London

Writer, broadcaster and DJ Amy Lame is appointed London's first night tsar

Amy Lamé Image copyright GLA
Image caption Amy Lamé says she will hold night surgeries to discuss the potential for London

Writer and broadcaster Amy Lame has become London's first "night tsar" in a move to boost the after-dark entertainment scene in the capital.

The 45-year-old will work with police, businesses and the public to create a vision for the city's nightlife.

Ms Lame said she intended to "inspire a positive change in the way people think about the night-time economy".

The Conservatives at London Assembly said the post may be "less about the economy and more about ribbon cutting".

London's late-night industry is worth £26.3bn annually but research suggests this could rise to £28.3bn by 2029.

Image copyright Reuters
Image caption Sadiq Khan rode the first night Tube when it launched on 19 August

The broadcaster promoted Camden's live music venues and nightclubs as mayoress of Camden in 2010 and is known for campaigning to save renowned LGBT venue the Royal Vauxhall Tavern.

The former BBC Radio London co-presenter also co-founded and hosts the Olivier award-winning comedy theatre Duckie at the Royal Vauxhall Tavern and was chosen to the new post from 200 candidates.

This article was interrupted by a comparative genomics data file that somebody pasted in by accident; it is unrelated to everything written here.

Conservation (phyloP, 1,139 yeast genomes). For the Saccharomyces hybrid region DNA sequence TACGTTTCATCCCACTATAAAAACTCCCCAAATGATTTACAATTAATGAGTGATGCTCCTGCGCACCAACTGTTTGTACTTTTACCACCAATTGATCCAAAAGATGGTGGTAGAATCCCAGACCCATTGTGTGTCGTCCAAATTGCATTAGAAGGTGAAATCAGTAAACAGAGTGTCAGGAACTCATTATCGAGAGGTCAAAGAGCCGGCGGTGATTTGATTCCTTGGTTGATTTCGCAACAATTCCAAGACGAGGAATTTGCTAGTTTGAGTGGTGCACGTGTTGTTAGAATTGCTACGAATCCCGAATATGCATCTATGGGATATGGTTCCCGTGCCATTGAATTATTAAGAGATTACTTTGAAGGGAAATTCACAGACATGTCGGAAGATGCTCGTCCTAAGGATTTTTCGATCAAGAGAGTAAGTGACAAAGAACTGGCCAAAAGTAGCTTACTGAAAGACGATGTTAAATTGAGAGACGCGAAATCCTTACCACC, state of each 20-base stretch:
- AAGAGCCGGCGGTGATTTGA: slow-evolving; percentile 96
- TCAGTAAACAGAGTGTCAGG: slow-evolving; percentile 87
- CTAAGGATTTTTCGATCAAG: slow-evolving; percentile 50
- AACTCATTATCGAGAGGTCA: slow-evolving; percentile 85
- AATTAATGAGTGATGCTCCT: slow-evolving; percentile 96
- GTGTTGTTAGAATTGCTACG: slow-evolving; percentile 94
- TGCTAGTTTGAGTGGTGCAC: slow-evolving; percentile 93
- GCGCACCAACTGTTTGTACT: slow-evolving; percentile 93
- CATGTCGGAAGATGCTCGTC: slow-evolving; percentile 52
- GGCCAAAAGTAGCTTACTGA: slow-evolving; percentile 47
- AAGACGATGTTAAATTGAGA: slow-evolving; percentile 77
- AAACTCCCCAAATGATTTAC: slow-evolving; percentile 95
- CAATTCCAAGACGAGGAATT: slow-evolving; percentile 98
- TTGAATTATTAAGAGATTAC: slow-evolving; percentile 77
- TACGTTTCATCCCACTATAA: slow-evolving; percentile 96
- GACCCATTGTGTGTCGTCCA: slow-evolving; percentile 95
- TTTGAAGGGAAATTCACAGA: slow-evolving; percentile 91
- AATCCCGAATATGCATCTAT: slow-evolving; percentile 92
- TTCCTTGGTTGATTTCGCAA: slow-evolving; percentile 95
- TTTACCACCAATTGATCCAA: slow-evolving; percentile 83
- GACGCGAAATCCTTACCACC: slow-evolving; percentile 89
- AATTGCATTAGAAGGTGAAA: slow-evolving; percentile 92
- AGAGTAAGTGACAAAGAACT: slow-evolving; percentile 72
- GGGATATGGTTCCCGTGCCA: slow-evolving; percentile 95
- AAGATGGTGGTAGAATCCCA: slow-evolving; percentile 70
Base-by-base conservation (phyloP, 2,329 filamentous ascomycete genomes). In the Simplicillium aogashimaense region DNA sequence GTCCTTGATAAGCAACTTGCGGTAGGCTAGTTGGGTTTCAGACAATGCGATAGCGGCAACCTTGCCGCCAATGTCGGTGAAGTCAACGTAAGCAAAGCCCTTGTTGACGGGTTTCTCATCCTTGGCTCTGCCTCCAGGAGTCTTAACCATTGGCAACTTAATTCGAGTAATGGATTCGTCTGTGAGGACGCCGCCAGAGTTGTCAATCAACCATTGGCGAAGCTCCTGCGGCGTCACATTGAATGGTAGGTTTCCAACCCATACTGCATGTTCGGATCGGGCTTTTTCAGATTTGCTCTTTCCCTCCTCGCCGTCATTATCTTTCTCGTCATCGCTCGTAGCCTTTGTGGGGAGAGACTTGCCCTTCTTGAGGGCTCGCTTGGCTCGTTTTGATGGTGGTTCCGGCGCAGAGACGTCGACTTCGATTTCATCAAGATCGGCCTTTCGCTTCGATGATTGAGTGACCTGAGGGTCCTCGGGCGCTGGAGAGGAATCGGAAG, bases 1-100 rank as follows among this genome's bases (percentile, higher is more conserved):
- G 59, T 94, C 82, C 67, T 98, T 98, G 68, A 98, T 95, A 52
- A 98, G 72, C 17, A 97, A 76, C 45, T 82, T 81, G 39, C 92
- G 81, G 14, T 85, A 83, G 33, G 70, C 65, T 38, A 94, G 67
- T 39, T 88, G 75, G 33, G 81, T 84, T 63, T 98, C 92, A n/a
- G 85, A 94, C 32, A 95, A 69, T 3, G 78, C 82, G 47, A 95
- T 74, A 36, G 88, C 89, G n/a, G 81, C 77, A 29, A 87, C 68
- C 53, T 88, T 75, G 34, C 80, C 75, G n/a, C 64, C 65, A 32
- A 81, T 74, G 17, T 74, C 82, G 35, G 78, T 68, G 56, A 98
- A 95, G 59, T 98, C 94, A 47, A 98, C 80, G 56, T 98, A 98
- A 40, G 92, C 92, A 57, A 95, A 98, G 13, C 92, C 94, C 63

Ms Lame said she would hold monthly surgeries to speak to businesses, police, councils, night-time workers and Londoners to create a safer and more responsible nightlife.

She said: "For too long, the capital's night-time industry has been under pressure - music venues and nightclubs in particular are closing at an alarming rate."

Fabric nightclub, one of the UK's best-known clubs, lost its licence and shut down over what Islington Council said was a "culture of drugs".

In response to the closure, Mayor Sadiq Khan claimed the capital had lost 50% of its nightclubs and 40% of its live music venues in the past eight years.

Mr Khan said: "The recent closure of the world-famous nightclub Fabric and the threats facing other venues across the capital show why Amy will be a much-needed ambassador for the city after dark."

Gareth Bacon, Conservative London Assembly member, said appointing a "celebrity over someone with more experience running a business in the night-time economy is a decision the Assembly will need to seriously scrutinise".

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